In the late 1950s and 1960s, violent protests erupted across Cameroon as residents demanded independence. To try and quell tensions and regain control of the population, the government forced villagers living inside Ebo Forest to relocate to villages outside of the forest’s borders. While this civil unrest happened several decades in the past, residents have become suspicious of the government, and some viewed the plans for the national park as another way for the government to control the area, Morgan said.
“They are very reluctant for the government to take ownership of the ancestral villages — their parents are buried there, their relations are buried there,” Morgan said. “Of course, logging the area would be just as bad — it would be the same thing — that the government would be taking over the area and owning the area and logging it. Now, of course, many of these people are saying that they would prefer a national park to logging, but of course it’s a little late for that.”
After WWF’s withdrawal from Ebo, Abwe and other conservationists tried to work with the government to continue plans for the national park, but nothing came of them. However, in 2016, the government allowed Greenfil SA, a local subsidiary of the Azur palm oil company, to start clearing forest for a 123,000-hectare (304,000-acre) plantation on the border of Ebo Forest.
As of March 2017, it’s estimated that Greenfil has already cleared 1,749 hectares (4,322 acres) of forest, according to data from the Rainforest Foundation UK. Based on a 2018 report by Earthsight, the Greenfil project is considered to be the biggest source of oil palm-driven deforestation in the region, bulldozing “six football pitches-worth of dense forest” every day.
While Greenfil’s plantation is outside of Ebo Forest, it opened up the area to a large population of workers, who would likely exploit the forest, Abwe told Mongabay in 2017.
“Because [once you plant the crops] the next thing [to come] will be a large population of poorly paid workers, who want to complement their income through hunting and farming,” he said.
The local community had ‘no say’
But would logging benefit people living in the communities around Ebo? In the press briefing, Ndongo sad the logging “prospect shall enable the private sector to create wealth, and will offer the State, councils and neighbouring communities, opportunities in terms of income and job creation.” Yet conservationists have cast doubt on the assertion that logging would bring money into the local villages.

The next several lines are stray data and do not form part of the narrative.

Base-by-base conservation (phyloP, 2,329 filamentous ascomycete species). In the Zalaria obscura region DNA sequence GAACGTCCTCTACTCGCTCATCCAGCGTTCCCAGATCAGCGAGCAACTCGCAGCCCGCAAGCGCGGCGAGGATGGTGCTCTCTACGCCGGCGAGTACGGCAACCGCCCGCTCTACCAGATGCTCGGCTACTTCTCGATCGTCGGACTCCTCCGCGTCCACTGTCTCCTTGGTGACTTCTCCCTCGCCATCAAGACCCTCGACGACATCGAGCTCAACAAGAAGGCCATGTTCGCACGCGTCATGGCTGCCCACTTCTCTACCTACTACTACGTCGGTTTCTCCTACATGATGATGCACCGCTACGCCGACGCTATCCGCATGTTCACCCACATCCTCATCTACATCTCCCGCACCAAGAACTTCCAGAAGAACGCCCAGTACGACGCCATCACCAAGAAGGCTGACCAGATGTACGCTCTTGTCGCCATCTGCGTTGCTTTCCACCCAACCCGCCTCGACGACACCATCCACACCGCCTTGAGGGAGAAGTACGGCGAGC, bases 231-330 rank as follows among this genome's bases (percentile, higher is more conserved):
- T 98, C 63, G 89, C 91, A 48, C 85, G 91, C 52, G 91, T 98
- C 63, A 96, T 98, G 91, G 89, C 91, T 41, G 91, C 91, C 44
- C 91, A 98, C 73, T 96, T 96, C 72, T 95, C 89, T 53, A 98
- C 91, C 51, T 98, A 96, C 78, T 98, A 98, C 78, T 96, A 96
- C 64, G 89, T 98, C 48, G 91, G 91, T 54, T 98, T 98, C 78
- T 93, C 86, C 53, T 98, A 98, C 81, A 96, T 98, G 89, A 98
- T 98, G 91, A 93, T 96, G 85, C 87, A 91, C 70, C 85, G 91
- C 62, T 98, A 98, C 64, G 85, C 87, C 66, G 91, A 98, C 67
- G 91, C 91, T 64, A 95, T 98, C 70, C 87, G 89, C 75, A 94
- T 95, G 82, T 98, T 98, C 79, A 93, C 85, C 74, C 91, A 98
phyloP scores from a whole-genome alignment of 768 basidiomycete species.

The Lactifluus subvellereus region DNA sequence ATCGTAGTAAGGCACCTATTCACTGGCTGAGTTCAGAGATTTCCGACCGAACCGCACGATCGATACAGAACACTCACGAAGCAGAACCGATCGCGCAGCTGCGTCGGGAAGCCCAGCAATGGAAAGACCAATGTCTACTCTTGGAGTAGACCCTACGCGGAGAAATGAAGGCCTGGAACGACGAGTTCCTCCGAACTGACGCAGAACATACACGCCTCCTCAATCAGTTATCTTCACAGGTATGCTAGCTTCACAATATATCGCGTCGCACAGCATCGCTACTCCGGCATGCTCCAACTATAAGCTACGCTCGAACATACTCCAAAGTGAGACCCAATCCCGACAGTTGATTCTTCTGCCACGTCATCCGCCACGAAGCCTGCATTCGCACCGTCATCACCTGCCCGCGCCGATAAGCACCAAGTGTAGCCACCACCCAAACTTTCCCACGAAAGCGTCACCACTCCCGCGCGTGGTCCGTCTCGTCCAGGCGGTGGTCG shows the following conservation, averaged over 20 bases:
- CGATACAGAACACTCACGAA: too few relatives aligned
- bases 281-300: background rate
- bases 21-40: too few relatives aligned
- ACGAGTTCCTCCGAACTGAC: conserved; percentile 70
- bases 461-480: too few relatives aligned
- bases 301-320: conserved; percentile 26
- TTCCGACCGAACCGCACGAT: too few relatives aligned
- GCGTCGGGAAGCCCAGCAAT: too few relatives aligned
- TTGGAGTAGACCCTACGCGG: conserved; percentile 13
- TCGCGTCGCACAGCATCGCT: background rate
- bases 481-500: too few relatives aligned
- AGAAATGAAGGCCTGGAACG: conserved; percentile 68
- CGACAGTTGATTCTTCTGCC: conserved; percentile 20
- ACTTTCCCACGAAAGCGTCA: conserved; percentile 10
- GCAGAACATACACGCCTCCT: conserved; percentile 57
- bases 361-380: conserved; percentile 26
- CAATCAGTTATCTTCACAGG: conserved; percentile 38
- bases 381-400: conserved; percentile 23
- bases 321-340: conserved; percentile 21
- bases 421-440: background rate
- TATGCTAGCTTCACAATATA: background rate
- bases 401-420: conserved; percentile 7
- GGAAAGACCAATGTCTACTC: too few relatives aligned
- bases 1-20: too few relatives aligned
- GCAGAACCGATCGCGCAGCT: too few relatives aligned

“That’s been the theory for many years, hasn’t it?” Morgan said. “But I think most people who’ve looked at logging in the past in Cameroon would say that very little benefit has been derived by communities.”
Morgan says she is not necessarily against logging, but that any decision should incorporate input from the 40 communities living around Ebo Forest, and should directly benefit the residents, many of whom are “extremely poor.”
“They would like roads, they would like electricity, they would certainly like running water, they would like health care,” Morgan said. “We’re talking about very basic things that these communities wish they had.”
But the government did not take the local community into account when it approved the logging concession, Djacbou said.
“The 40 local Banen communities are represented by their leadership, which repeatedly expressed their rejection of logging plans,” she said in an email. “The community has been informed partially of plans by the government to open the area for logging, but they did not give their consent. They have voiced their opposition — which is shared by the majority of Banen communities — in both Cameroonian media and in a meeting they have had with the Prime Minister of Cameroon. In that sense, the whole controversy around the future of Ebo forests, is also an issue of landrights for the local communities.”
“The local communities have had no say in this,” Abwe told Mongabay in an email. “The government has worked more with a handful of elites, including the Member of Parliament from the area [and] a couple of traditional rulers.”
What happens next?
Logging has not officially started in Ebo Forest. There’s still a legal process that needs to happen for the Cameroon government to nominate a beneficiary for the logging concession. But it’s all on the horizon. Greenpeace International says it’s possible that a company called SEXTRANSBOIS, a Cameroon-registered company that prospected the forest in the last week of June, could turn out to be the beneficiary.
Greenpeace is currently circulating a petition to halt logging future plans in Ebo Forest, in hope that the Cameroon government will recognize that this issue needs to be acted upon.
“We have been in a similar situation in the past when the president of Cameroon began feeling the pressure from donors and the public, and he intervened to stop a major oil palm operation,” Tal Harris, international communications coordinator of Greenpeace Africa, told Mongabay in an email. “There are other ways to delay and alter the plans [and] we are looking into all of them together with the community leaders and other NGOs.”
Abwe is also not giving up on the forest, which he says harbors some of the richest biodiversity in the world.
“I acknowledge that there are many voices at the moment, and that these are not coordinated at all,” Abwe said in an email. “But we are actually aiming at proposing alternative land use types (carbon credits and conservation concessions) that would generate revenue for government, local councils and communities without destroying the forest. These are expensive options as you know, and so we need funding commitments from donors and government’s partners. I am sure if we have a viable alternative tabled to the government, it may be possible to stop the UFA [forest management unit] process.”